I wasn’t sure why Ethan’s teacher wanted to talk to me, but I suspected it wasn’t to tell me that my son was student of the month.
Ethan and I walked into her classroom after school. She immediately sent Ethan to the office to wait for us.
Two more teachers (the reading teacher and the music teacher) came in.
She told me a story about Ethan telling a kid that his artwork was bad. It was apparently five minutes of Ethan shouting at the kid that his shark picture sucked. He later told the teacher that he thought the kid was showing off. The teacher told Ethan he was jealous. She said that he threatened to rip the picture up in art class.
(OK, that’s rude and this was the first I heard of it. There’s no reason to do that to a kid – and this particular boy is a REALLY good artist. This will be addressed with Ethan. But, I wondered, was that enough to call me in and have two other teachers in the room?)
“And I’ve been really disturbed by something you mentioned last week. I’ve been thinking a lot about it, actually,” E’s teacher began as the other teachers pulled up tiny chairs to sit on either side of me. I felt trapped and ganged up on. I didn’t realize this was a three-on-one situation. I wasn’t comfortable with this at all.
“You said he wasn’t in counseling. He needs it,” she said.
(Fucking brilliant, that woman.)
The other two women nodded their heads, staring at me.
“As I mentioned, Ethan’s former counselor wasn’t used to kids as young as he is, nor was he versed in child grief,” I said calmly. “I think I found a good counselor who works with young children. We’re meeting on Tuesday. She and I. So I can vet her a final time before introducing her to Ethan.”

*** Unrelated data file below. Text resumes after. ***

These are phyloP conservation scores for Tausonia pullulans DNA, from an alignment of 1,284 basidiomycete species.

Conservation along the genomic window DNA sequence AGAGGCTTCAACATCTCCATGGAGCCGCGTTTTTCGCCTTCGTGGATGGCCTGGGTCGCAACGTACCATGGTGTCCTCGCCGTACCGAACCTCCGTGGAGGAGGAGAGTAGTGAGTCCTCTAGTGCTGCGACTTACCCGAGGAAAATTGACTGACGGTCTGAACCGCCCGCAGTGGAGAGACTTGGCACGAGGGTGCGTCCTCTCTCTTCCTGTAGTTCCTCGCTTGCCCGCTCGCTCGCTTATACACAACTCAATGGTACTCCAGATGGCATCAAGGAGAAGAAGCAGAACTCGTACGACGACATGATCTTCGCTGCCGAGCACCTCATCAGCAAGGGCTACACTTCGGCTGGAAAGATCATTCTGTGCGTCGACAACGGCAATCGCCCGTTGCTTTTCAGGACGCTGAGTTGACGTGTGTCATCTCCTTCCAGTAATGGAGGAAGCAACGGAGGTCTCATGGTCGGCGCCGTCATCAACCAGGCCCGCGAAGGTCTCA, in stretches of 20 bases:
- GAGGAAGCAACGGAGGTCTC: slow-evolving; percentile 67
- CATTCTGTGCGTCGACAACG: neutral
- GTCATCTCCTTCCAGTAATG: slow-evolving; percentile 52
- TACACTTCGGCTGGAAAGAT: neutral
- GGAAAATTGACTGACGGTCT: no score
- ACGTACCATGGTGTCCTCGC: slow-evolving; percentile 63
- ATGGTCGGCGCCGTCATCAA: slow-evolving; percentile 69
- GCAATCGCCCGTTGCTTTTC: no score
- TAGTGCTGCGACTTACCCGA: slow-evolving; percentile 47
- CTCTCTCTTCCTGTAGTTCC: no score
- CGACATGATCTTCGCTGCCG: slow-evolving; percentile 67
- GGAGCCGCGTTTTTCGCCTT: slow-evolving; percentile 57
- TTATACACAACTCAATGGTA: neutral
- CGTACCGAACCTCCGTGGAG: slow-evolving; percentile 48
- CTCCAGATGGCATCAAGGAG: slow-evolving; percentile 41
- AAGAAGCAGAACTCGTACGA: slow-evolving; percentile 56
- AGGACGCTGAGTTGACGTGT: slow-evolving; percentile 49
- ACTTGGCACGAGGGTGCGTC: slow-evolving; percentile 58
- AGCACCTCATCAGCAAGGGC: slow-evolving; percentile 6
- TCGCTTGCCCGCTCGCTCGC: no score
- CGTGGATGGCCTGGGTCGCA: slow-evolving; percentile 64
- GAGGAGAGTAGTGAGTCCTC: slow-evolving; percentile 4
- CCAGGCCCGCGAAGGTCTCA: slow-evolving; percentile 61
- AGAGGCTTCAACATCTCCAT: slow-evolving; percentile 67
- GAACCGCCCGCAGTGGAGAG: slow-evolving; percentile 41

“How soon will Ethan start with her?” the teacher asked. “He needs to talk to someone at least weekly effective immediately. I reviewed his records from his previous school and he had issues there, too. I’m not sure this is grief, since it started before his father died. You need to be open to the possibility that it’s more.”
That’s when I lost it. And unfortunately, when I lose it, my eyes leak. It’s not tears. It’s more like a flood of pissed offishness.
“Are you remotely aware of how a child grieves? When you’re sad or full of emotion, what do you do? Take a walk? Surf the Internet? Call or email a friend? A kid doesn’t have those resources. If Ethan gets emotional – and I’m not even sure he has the maturity to know what his emotions are on this issue – he’s still expected to sit quietly, face forward, pay attention, do his work, keep quiet. He doesn’t have an outlet!” my voice quivered.
“He can always tell me if he wants to go to the office to calm down,” the teacher said. “And this started well before you moved here and his dad died,” she continued.
“You don’t have a baseline for his behavior! He lost his grandfather before he started kindergarten! He had that loss. He saw the troubles in my marriage at the same time. Then I moved him here. Then Mike died. That’s a lot of stuff to happen to a kid in a couple of years. He’s only seven years old!”
“Still, the behavior was going on before Mike died.”
“HE HAS NEVER BEEN IN SCHOOL WITHOUT HAVING GONE THROUGH A LOSS! THE KID IS GRIEVING AND I CANNOT HAVE OTHER ISSUES ADDRESSED UNTIL HE CAN DEAL WITH THE MAJOR LOSSES HE’S SUFFERED!” My voice was louder now (and my eyes continued to leak, soaking every inch of the tissue I was holding).
The teachers went on about how Ethan has outbursts in class. Surprisingly, this time they’re saying that the wiggliness and getting up isn’t an issue and they really don’t mind it (that’s news to me, as his “motion” is usually the subject of these meetings).
I’m not opposed to having Ethan diagnosed with ADD or ADHD, but I also know from extensive research and conversations with experts (and other parents) that kid grief can “look like” other behavior issues, especially at school.
We left the conversation with me telling his teacher that she needs to communicate with me better (like letting me know there’s a problem, not waiting days/weeks to address it.
Damn, I can’t wait until he’s done with this teacher.
Right now, I just need a drink.